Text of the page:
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Lessons Learned About Social Science Integration
Social science integration poses many challenges. First, there is a steep learning curve regarding terminology and methods for interdisciplinary research teams. For instance, “risk” may be expressed in monetary terms by an environmental economist, as probability by a statistician, or as a more qualitative and multi-dimensional construct by a decision theorist. These differences of course have important implications for choices about the measures collected and analyzed. Our team meets this challenge by holding frequent (often biweekly) meetings throughout proposal development and project implementation to identify and learn differences in our understandings and approaches.
Another challenge for social science integration is the need to measure complex phenomena such as “modernization,” which often occur on very large scales. Our approach is to recognize the subjectivity and the value-laden judgments that scientists make about the validity of alternative measures. Accordingly, we recommend selecting variables directly from relevant theories and statistically testing (e.g., through factor analysis) the extent to which sets of variables combine in an internally consistent manner. The higher the consistency, the more confidence we have that the measures capture an underlying construct relevant to our model.
To illustrate, our primary goal for measuring the complex construct of “modernization” is to create a “degree of modernization” national map based on the smallest administrative unit as the unit of analysis and use secondary data sources to do so. We start by identifying three latent concepts for modernization—urbanization, agricultural intensification and land use changes. For each of these concepts, we identify theories and metrics from diverse fields and then select those variables which seem to be valid for the type of transition happening in Vietnam. This list is shortened simply by eliminating variables for which high quality secondary data do not exist. The next step in the process is to realize that we are creating a comparative rather than an absolute metric of modernization. Even though the metric helps in the comparative assessment of the level of modernization, there is still a need to validate it based on ground-truthing. So then we use a multi-disciplinary approach to ground truthing—walk through field surveys, random ground-level photographs, satellite imagery, commune data archives—to ensure that our classification was at least accurate on an ordinal scale.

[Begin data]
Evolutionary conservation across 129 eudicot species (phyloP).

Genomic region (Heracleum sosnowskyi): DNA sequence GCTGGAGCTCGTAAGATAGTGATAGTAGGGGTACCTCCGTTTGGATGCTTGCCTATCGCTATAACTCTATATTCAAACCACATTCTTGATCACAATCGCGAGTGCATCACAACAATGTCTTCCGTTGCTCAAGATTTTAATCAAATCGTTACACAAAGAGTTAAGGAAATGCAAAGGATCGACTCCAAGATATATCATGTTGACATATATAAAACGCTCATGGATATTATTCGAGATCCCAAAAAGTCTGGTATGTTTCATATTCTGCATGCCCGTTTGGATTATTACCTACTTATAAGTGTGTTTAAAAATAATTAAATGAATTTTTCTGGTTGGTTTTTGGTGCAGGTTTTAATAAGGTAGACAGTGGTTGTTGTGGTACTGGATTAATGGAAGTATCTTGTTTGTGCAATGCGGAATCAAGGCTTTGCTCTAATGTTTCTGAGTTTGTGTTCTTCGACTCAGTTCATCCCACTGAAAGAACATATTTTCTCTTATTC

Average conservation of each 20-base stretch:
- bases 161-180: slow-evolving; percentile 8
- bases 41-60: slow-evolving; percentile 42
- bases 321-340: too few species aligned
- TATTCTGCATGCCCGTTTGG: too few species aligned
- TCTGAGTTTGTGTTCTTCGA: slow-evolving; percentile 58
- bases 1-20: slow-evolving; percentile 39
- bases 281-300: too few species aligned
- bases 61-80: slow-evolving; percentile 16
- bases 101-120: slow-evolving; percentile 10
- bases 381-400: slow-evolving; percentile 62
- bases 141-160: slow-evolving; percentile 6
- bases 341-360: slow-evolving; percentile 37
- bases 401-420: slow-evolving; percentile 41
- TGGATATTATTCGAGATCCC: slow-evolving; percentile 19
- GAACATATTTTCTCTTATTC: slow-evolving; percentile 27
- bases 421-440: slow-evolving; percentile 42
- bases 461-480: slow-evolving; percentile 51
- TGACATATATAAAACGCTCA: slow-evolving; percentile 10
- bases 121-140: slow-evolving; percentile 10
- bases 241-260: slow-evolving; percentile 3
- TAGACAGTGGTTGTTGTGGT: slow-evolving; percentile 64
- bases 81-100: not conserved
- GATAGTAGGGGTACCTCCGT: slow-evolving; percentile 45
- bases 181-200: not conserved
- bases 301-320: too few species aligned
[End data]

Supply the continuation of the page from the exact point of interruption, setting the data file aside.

A final key element facilitating the integration of diverse social sciences relates to the disciplines represented by the research team. Our core team is comprised of researchers from fields that already reflect an interdisciplinary approach (geography, urban planning, environmental science, and decision science). Also, each team member has experience working at different scales. We are fortunate to work in an institutional setting that encourages interdisciplinary work and multiply authored papers. Support for publishing in cross disciplinary journals helps generate recognition for the value of integrated work.
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